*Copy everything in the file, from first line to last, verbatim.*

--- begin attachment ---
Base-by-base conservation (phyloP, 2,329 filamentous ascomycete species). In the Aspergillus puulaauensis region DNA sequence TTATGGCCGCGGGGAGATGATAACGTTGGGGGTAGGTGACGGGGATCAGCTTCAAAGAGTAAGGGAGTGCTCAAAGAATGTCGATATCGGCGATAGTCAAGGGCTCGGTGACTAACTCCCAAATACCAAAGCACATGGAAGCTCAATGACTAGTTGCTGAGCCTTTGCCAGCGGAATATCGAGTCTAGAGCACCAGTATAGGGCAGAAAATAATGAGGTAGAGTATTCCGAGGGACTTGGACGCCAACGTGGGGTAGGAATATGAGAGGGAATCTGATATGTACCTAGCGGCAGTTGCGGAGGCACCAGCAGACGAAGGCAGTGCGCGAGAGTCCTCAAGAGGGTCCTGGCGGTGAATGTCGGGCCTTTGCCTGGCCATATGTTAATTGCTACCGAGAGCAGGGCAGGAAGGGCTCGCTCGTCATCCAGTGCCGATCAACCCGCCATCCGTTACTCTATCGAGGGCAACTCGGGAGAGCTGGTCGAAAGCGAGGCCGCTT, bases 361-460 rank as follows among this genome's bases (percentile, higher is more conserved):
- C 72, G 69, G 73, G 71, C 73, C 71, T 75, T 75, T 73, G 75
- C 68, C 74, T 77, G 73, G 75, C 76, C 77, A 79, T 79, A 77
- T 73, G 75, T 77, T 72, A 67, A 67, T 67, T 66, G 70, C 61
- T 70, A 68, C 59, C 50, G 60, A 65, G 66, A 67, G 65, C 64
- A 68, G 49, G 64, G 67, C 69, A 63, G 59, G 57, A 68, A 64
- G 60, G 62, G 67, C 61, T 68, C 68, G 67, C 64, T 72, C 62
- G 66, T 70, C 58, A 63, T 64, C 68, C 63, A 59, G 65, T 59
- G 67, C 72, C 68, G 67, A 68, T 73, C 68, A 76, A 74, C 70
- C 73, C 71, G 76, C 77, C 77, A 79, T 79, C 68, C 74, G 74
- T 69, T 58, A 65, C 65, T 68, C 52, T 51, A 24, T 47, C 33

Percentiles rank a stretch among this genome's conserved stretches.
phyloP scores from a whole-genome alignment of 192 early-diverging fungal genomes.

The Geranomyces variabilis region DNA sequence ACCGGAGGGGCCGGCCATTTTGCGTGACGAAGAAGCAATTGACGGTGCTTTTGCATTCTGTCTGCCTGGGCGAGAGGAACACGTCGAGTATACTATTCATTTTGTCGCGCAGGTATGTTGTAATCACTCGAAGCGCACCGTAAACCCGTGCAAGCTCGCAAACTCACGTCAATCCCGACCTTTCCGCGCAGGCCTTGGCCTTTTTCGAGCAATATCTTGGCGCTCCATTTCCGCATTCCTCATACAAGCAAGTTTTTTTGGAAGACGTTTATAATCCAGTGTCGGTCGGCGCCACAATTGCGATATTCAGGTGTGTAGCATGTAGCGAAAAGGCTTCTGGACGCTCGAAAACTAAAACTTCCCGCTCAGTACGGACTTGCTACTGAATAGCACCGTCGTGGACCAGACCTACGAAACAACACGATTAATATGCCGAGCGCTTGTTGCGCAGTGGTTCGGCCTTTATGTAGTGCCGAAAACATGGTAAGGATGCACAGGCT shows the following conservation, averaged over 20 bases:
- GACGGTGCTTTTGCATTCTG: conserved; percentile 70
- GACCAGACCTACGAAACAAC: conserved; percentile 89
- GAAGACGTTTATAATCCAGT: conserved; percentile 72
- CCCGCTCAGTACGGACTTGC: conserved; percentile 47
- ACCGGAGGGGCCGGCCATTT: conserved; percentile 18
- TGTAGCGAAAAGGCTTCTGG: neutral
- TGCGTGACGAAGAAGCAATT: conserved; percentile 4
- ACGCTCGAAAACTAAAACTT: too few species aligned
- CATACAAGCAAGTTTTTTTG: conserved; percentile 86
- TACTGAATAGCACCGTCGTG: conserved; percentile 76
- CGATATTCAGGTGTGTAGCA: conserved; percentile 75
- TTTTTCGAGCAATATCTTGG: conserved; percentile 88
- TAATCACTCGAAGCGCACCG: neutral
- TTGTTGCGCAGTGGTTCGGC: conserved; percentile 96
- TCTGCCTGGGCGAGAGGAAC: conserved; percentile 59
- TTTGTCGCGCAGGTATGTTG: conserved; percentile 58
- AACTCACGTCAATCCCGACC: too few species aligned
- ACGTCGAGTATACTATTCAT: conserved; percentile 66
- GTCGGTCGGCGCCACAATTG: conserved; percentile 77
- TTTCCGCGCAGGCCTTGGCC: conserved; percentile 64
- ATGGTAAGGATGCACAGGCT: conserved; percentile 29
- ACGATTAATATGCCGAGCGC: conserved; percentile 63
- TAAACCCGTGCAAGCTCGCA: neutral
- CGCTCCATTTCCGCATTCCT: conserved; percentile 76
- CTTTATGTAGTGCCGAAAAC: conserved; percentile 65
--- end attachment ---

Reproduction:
Base-by-base conservation (phyloP, 2,329 filamentous ascomycete species). In the Aspergillus puulaauensis region DNA sequence TTATGGCCGCGGGGAGATGATAACGTTGGGGGTAGGTGACGGGGATCAGCTTCAAAGAGTAAGGGAGTGCTCAAAGAATGTCGATATCGGCGATAGTCAAGGGCTCGGTGACTAACTCCCAAATACCAAAGCACATGGAAGCTCAATGACTAGTTGCTGAGCCTTTGCCAGCGGAATATCGAGTCTAGAGCACCAGTATAGGGCAGAAAATAATGAGGTAGAGTATTCCGAGGGACTTGGACGCCAACGTGGGGTAGGAATATGAGAGGGAATCTGATATGTACCTAGCGGCAGTTGCGGAGGCACCAGCAGACGAAGGCAGTGCGCGAGAGTCCTCAAGAGGGTCCTGGCGGTGAATGTCGGGCCTTTGCCTGGCCATATGTTAATTGCTACCGAGAGCAGGGCAGGAAGGGCTCGCTCGTCATCCAGTGCCGATCAACCCGCCATCCGTTACTCTATCGAGGGCAACTCGGGAGAGCTGGTCGAAAGCGAGGCCGCTT, bases 361-460 rank as follows among this genome's bases (percentile, higher is more conserved):
- C 72, G 69, G 73, G 71, C 73, C 71, T 75, T 75, T 73, G 75
- C 68, C 74, T 77, G 73, G 75, C 76, C 77, A 79, T 79, A 77
- T 73, G 75, T 77, T 72, A 67, A 67, T 67, T 66, G 70, C 61
- T 70, A 68, C 59, C 50, G 60, A 65, G 66, A 67, G 65, C 64
- A 68, G 49, G 64, G 67, C 69, A 63, G 59, G 57, A 68, A 64
- G 60, G 62, G 67, C 61, T 68, C 68, G 67, C 64, T 72, C 62
- G 66, T 70, C 58, A 63, T 64, C 68, C 63, A 59, G 65, T 59
- G 67, C 72, C 68, G 67, A 68, T 73, C 68, A 76, A 74, C 70
- C 73, C 71, G 76, C 77, C 77, A 79, T 79, C 68, C 74, G 74
- T 69, T 58, A 65, C 65, T 68, C 52, T 51, A 24, T 47, C 33

Percentiles rank a stretch among this genome's conserved stretches.
phyloP scores from a whole-genome alignment of 192 early-diverging fungal genomes.

The Geranomyces variabilis region DNA sequence ACCGGAGGGGCCGGCCATTTTGCGTGACGAAGAAGCAATTGACGGTGCTTTTGCATTCTGTCTGCCTGGGCGAGAGGAACACGTCGAGTATACTATTCATTTTGTCGCGCAGGTATGTTGTAATCACTCGAAGCGCACCGTAAACCCGTGCAAGCTCGCAAACTCACGTCAATCCCGACCTTTCCGCGCAGGCCTTGGCCTTTTTCGAGCAATATCTTGGCGCTCCATTTCCGCATTCCTCATACAAGCAAGTTTTTTTGGAAGACGTTTATAATCCAGTGTCGGTCGGCGCCACAATTGCGATATTCAGGTGTGTAGCATGTAGCGAAAAGGCTTCTGGACGCTCGAAAACTAAAACTTCCCGCTCAGTACGGACTTGCTACTGAATAGCACCGTCGTGGACCAGACCTACGAAACAACACGATTAATATGCCGAGCGCTTGTTGCGCAGTGGTTCGGCCTTTATGTAGTGCCGAAAACATGGTAAGGATGCACAGGCT shows the following conservation, averaged over 20 bases:
- GACGGTGCTTTTGCATTCTG: conserved; percentile 70
- GACCAGACCTACGAAACAAC: conserved; percentile 89
- GAAGACGTTTATAATCCAGT: conserved; percentile 72
- CCCGCTCAGTACGGACTTGC: conserved; percentile 47
- ACCGGAGGGGCCGGCCATTT: conserved; percentile 18
- TGTAGCGAAAAGGCTTCTGG: neutral
- TGCGTGACGAAGAAGCAATT: conserved; percentile 4
- ACGCTCGAAAACTAAAACTT: too few species aligned
- CATACAAGCAAGTTTTTTTG: conserved; percentile 86
- TACTGAATAGCACCGTCGTG: conserved; percentile 76
- CGATATTCAGGTGTGTAGCA: conserved; percentile 75
- TTTTTCGAGCAATATCTTGG: conserved; percentile 88
- TAATCACTCGAAGCGCACCG: neutral
- TTGTTGCGCAGTGGTTCGGC: conserved; percentile 96
- TCTGCCTGGGCGAGAGGAAC: conserved; percentile 59
- TTTGTCGCGCAGGTATGTTG: conserved; percentile 58
- AACTCACGTCAATCCCGACC: too few species aligned
- ACGTCGAGTATACTATTCAT: conserved; percentile 66
- GTCGGTCGGCGCCACAATTG: conserved; percentile 77
- TTTCCGCGCAGGCCTTGGCC: conserved; percentile 64
- ATGGTAAGGATGCACAGGCT: conserved; percentile 29
- ACGATTAATATGCCGAGCGC: conserved; percentile 63
- TAAACCCGTGCAAGCTCGCA: neutral
- CGCTCCATTTCCGCATTCCT: conserved; percentile 76
- CTTTATGTAGTGCCGAAAAC: conserved; percentile 65